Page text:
The Homeland Security Department is notifying a small group of people this week that they have been approved to stay in the country for two years as part of President Barack Obama's Deferred Action for Childhood Arrivals program. The first approvals come just three weeks after U.S. Citizenship and Immigration Services started accepting applications for the program that Obama and Homeland Security Secretary Janet Napolitano first announced June 15.
In an internal document obtained by The Associated Press, the government had estimated previously that it could take months for each application to be reviewed and approved. So far, about 72,000 people have applied to avoid deportation.
"Following a thorough, individualized case review, USCIS has now begun notifying individuals of the determination on their deferral requests," DHS spokesman Peter Boogaard said in a statement Tuesday.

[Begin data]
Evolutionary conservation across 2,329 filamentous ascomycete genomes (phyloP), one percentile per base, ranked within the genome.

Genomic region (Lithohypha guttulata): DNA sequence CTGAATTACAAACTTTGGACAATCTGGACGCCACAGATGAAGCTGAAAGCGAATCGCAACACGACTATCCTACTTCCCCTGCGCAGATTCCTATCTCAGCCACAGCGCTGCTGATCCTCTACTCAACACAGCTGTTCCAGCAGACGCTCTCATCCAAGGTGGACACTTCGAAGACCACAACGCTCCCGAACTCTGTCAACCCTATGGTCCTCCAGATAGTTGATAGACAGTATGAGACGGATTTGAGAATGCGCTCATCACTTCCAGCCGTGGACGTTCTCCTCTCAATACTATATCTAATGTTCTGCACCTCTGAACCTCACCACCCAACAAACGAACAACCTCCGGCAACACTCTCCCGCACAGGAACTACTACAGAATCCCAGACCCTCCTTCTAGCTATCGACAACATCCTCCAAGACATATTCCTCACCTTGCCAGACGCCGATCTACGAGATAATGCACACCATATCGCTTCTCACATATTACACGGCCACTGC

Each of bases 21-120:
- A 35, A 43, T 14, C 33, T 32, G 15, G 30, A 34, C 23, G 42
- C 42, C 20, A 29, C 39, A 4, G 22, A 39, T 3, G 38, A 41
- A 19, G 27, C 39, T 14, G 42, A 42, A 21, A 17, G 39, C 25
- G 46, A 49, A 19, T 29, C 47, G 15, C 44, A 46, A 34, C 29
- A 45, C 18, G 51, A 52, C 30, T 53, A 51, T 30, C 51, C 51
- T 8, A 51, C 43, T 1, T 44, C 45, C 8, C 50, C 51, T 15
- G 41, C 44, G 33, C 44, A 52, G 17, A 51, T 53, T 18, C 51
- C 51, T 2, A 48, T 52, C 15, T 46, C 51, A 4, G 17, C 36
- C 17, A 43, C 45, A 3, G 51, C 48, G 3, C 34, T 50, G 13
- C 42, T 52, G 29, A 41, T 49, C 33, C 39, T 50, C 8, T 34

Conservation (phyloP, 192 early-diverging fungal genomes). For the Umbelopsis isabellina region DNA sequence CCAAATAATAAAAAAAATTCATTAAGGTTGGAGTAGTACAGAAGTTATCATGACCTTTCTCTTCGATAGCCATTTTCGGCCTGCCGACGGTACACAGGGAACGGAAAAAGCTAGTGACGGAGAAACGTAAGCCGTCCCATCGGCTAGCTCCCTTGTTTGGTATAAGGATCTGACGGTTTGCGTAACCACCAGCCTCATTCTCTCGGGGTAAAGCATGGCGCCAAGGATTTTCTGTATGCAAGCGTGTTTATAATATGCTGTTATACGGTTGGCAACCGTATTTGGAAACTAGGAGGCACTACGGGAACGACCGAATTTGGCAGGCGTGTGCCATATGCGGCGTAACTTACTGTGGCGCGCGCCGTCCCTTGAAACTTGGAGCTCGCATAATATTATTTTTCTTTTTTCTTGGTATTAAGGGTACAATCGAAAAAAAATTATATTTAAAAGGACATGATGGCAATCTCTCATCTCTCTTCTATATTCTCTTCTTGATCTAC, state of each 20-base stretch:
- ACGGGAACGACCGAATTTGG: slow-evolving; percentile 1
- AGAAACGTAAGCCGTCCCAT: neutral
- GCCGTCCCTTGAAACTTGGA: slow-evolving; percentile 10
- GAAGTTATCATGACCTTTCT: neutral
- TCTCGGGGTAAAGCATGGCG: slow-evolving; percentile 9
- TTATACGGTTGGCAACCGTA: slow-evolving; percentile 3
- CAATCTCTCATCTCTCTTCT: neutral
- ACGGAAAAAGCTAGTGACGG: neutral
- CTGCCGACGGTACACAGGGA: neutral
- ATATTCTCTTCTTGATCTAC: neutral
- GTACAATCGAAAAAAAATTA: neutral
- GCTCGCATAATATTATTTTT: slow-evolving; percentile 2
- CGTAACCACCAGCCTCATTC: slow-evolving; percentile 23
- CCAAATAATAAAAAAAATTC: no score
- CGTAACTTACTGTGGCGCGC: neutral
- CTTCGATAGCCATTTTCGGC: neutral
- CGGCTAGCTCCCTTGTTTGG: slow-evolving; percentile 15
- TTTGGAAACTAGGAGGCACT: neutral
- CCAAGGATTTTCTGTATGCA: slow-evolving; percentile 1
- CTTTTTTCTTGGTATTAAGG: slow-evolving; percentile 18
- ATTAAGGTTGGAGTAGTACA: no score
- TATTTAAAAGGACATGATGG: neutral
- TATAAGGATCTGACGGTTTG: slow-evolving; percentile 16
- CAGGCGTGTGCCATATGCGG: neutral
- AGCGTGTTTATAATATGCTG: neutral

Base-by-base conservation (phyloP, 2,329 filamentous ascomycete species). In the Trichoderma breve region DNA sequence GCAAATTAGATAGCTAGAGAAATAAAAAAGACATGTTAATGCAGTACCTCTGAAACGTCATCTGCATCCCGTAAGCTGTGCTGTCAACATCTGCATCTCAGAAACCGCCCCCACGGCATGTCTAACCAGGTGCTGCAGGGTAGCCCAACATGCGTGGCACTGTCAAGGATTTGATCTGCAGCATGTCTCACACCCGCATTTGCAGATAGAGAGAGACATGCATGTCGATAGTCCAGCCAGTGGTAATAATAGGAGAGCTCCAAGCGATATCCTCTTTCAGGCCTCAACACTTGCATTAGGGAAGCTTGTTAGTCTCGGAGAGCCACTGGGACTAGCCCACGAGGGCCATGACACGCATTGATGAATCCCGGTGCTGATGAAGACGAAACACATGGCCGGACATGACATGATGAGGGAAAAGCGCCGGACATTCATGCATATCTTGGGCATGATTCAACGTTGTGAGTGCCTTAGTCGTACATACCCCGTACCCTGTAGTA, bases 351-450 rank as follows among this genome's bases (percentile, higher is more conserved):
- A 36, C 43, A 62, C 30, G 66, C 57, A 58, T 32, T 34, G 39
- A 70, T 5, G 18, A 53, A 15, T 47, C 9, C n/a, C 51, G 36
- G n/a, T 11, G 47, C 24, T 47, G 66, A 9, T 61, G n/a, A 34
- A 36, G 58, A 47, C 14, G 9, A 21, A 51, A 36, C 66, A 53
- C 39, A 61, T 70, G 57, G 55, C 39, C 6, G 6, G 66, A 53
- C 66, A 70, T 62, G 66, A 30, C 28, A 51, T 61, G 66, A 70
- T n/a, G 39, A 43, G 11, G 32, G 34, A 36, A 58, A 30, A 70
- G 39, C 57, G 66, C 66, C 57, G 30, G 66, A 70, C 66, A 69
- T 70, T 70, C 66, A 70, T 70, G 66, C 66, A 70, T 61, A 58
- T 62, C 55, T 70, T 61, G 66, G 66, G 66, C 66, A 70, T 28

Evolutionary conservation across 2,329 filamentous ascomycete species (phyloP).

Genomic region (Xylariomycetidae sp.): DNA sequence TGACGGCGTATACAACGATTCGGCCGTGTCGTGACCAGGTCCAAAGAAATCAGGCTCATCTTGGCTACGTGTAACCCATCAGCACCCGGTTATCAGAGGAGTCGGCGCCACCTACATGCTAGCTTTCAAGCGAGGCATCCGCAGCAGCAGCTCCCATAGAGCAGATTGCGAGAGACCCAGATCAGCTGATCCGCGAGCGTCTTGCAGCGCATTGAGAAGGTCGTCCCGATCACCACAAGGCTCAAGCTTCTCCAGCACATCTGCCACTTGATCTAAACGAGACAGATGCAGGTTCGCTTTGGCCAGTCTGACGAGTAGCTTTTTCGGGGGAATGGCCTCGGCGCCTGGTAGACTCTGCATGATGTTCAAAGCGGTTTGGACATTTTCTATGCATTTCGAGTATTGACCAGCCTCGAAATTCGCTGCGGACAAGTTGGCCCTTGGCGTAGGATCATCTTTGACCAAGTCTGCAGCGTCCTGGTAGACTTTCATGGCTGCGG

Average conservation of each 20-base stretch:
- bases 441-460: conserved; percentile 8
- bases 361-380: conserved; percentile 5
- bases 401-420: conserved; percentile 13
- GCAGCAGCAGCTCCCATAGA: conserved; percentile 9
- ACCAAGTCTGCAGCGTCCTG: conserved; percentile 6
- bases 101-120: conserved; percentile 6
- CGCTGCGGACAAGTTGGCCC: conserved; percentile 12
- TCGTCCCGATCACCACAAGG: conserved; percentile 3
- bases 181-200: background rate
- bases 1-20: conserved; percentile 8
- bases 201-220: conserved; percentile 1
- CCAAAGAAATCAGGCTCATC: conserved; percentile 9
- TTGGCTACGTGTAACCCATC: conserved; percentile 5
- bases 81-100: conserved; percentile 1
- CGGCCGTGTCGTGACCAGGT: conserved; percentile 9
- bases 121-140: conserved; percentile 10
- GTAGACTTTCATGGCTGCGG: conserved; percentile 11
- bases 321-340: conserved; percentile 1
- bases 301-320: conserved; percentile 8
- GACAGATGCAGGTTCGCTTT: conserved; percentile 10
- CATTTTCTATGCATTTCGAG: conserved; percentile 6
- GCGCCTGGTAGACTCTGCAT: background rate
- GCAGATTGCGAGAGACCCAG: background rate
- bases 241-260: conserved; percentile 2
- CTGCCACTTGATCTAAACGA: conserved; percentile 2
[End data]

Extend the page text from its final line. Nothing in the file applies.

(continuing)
DHS said background checks, including fingerprinting, are being conducted on each immigrant before an application can be approved. The average wait time for approval is expected to be about four months to six months.
Most applications for immigration benefits take several months for USCIS to process. In certain circumstances, people can pay extra fees to speed up the process. There currently is no such option for deferred action applications.
See other articles on Deferred action on the Pollak Immigration blog.